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He points out many important parts about today’s world and the privacy of the American people. Solove mentions the problem of privacy affecting many more citizens than just the ones that actually have something bad to hide, but many people don’t realize their privacy is being invaded daily. Solove is trying to open the eyes of the American people about how much the government tracks them and knows way more than some of us realize. The government plays a big role in deciding the rights of American citizens, but they also play a big role in everyone’s privacy.
Our every move is watched by someone in this world and we as people need to be more knowledgeable about this topic. In The Nothing-to-Hide Argument, Solove shows his work through ethos, logos, and pathos and has many examples of each throughout the entire essay.
Solove is a very credible source that many people rely on for different reasons. In the beginning of his essay he really focuses on emphasizing the use of ethics.
He points out to his readers, “I’ve got nothing to hide… Only if you have done something wrong that you do not want people to know about then should you have something to worry about hiding from the people” (Solove, 734). This quote should help the readers notice that Solove is on the same side of many other Americans that think they have nothing to hide. This helps try and connect with the reader early on by sharing common interests with them, because oftentimes people will agree and want to hear more from a source that they share the same opinions with.
So, in this case he built a relationship early on, and this could help draw his reader in to continue reading the rest of his essay.
After Solove does a good job of pulling his audience in by using ethos; he then goes on and the next part of his essay goes on to show the logos of his argument. He brings up two more very reliable sources in the next part of his paper by using analogies. At this point he does a very good job of explaining his argument and furthering his explanation through the use of the two analogies. The first one he uses is from a man named George Orwell. George is well known for his work back in the 1940’s. George is another person who is a very well trusted source being that he was an english novelist. Solove based his first analogy off of George’s work he had done in Nineteen Eighty-Four. George’s point in this was, “the government was in control and taking over…they are starting to watch their people more and more almost to the point where it was too much” (Solove, 738). This goes to show that other people realized that the government had started watching people more and more.
Maybe the people truly did not have any privacy. The next analogy is about a man named Franz Kafka. Mr. Kafka is also a reliable source as he is a german speaking novelist from back in the 1800s to early 1900s known for his short stories. Solove points out that in Kafka’s story there is another incident of people’s privacy being invaded. Solove explains, “Kafka was arrested, but when he asked why he was arrested no one could answer the man. He then later finds out that the court system has someone that tracks people and what they do and that information then gets studied by others” (Solove, 738-739). This helps to show the american people that even if you do not volunteer to be tracked there still could be individuals out there that work for the government who are tracking your every move. There is always someone invading our privacy whether we know it or like it this does still occur. After using more credible sources to logically back up his argument of people do not realize all the information that the government keeps track of he then goes on and explains the pathos of his argument.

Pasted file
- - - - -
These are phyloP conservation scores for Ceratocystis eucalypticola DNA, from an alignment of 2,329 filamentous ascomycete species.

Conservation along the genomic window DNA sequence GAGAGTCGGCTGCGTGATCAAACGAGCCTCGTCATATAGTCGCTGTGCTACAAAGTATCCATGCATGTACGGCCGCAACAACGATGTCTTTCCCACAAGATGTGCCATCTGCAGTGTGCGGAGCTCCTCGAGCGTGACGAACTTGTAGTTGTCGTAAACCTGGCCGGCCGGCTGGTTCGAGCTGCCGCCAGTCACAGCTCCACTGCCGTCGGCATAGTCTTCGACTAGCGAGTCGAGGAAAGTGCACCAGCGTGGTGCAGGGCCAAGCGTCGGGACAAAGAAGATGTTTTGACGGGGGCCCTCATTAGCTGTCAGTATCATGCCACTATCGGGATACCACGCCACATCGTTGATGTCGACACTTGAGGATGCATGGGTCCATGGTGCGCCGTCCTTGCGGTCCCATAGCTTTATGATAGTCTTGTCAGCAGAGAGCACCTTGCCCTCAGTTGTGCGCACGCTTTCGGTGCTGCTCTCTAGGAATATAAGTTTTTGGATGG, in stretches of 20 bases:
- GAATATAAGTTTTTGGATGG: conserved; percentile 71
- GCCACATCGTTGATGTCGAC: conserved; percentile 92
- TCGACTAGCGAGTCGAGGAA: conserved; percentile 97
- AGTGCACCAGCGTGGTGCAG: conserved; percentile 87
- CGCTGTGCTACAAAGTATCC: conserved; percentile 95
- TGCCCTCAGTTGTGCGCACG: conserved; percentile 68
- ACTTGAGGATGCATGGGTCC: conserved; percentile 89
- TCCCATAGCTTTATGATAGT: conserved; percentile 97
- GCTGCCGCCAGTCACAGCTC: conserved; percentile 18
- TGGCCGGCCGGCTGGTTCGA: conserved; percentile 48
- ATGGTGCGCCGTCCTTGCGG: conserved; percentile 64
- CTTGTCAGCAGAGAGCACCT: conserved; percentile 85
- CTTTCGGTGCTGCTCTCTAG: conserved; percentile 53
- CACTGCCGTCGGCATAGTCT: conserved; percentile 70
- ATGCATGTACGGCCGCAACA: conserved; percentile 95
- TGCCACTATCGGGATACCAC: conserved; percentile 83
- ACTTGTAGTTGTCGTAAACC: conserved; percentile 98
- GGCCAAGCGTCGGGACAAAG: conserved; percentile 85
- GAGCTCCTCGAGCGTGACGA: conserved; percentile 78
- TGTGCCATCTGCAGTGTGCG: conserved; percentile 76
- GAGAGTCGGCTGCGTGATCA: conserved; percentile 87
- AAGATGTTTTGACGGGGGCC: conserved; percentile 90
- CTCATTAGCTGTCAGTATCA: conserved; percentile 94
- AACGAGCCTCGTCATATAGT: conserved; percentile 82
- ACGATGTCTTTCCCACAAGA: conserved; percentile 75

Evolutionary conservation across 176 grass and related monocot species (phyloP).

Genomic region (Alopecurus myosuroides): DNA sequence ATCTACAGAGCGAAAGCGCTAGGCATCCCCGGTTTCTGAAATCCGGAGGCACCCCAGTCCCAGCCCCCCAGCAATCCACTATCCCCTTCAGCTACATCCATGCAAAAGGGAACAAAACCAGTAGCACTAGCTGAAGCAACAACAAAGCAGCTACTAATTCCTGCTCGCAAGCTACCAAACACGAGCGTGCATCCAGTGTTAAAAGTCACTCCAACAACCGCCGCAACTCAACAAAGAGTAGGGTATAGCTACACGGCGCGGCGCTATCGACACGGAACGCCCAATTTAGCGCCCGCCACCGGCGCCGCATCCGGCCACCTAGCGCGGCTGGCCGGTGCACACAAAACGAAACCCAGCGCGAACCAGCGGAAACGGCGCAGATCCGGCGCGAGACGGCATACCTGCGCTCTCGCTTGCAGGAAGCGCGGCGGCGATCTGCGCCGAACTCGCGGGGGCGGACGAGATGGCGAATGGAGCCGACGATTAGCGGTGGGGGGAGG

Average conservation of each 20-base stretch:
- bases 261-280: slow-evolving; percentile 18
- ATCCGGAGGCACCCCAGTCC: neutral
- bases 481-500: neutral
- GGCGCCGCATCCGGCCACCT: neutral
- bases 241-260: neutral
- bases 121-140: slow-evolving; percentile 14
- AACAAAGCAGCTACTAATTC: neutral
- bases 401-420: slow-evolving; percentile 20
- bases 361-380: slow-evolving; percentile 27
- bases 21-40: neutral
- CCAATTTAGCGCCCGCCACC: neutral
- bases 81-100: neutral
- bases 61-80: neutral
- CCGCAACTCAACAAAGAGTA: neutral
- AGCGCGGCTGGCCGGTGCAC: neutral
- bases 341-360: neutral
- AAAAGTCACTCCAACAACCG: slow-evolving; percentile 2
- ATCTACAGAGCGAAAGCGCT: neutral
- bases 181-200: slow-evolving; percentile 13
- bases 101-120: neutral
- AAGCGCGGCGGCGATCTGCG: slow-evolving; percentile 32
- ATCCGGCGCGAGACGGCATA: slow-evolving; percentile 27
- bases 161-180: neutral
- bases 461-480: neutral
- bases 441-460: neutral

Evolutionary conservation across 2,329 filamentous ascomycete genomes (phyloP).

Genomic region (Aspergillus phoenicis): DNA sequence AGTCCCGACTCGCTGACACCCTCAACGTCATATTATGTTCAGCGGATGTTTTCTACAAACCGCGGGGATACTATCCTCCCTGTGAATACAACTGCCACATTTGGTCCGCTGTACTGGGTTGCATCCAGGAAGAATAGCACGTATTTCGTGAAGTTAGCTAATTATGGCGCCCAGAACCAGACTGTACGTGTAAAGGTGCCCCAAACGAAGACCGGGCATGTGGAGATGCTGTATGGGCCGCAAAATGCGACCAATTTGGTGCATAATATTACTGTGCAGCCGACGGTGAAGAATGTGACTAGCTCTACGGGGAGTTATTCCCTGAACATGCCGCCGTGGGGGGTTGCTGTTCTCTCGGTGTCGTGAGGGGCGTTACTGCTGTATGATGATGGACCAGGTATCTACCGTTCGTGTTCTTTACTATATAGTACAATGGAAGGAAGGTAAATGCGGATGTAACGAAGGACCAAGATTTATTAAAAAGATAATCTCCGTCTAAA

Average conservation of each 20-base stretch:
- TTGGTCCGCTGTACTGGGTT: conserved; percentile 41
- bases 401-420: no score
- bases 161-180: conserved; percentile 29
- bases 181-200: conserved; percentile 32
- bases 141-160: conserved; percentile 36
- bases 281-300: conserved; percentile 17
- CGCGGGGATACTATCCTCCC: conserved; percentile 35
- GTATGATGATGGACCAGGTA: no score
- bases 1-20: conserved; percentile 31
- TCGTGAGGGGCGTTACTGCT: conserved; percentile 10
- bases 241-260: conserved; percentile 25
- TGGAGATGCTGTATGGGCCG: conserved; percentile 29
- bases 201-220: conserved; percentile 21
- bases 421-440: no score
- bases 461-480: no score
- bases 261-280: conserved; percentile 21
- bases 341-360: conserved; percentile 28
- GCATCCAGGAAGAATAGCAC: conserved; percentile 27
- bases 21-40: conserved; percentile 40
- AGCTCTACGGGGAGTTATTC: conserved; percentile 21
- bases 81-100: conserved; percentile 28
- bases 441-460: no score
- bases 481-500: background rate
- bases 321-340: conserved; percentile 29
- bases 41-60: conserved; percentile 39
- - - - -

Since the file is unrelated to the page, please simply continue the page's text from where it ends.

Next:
The pathos is the emotional side that Solove tries to get his readers into while trying to prove his point. He provides many statements that make it seem as he is trying to look out for the many people that could be affected by this throughout the many different generations. One example he uses is, “the government has been keeping track of all this data for years now and sometimes personal information can say a lot about somebody, but other times it can paint a distorted picture of who someone truly is” (Solvoe, 740-741). This shows that the government keeps collecting all these small data samples, but over time they build up and they will eventually have an idea of what kind of person you are. Solove says this in a way where he sticks up for the American citizens as it also could paint a distorted picture. His connection here is to his readers and he is sticking up for them and often times when people have someone stick up for them that is when they find that emotional connection. Solove uses many examples of trying to pull his readers into understanding his argument and uses many writing techniques while doing it.
Solves use of ethos, logos, and pathos throughout his essay helps his reader have a better understanding of what his argument, and draw them in to taking his side. The biggest thing Solove is trying to stress is that even though people think they have nothing to hide their personal information is still being invaded. Privacy is a main part in this essay and Solove defines it as, “a form of personal information and secrets as everyone has something to hide” (Solove, 741). Everyone has said at least one thing in their life that they have not wanted someone else to hear, but yet the government or the people that are tracking your mobile device heard that one thing and it could be revealed information one day. This is what Solove is trying to make clear to the American citizens who read his Nothing-to-Hide Argument. He does this in a way of appealing to the readers sense of ethics, logic, and emotions.
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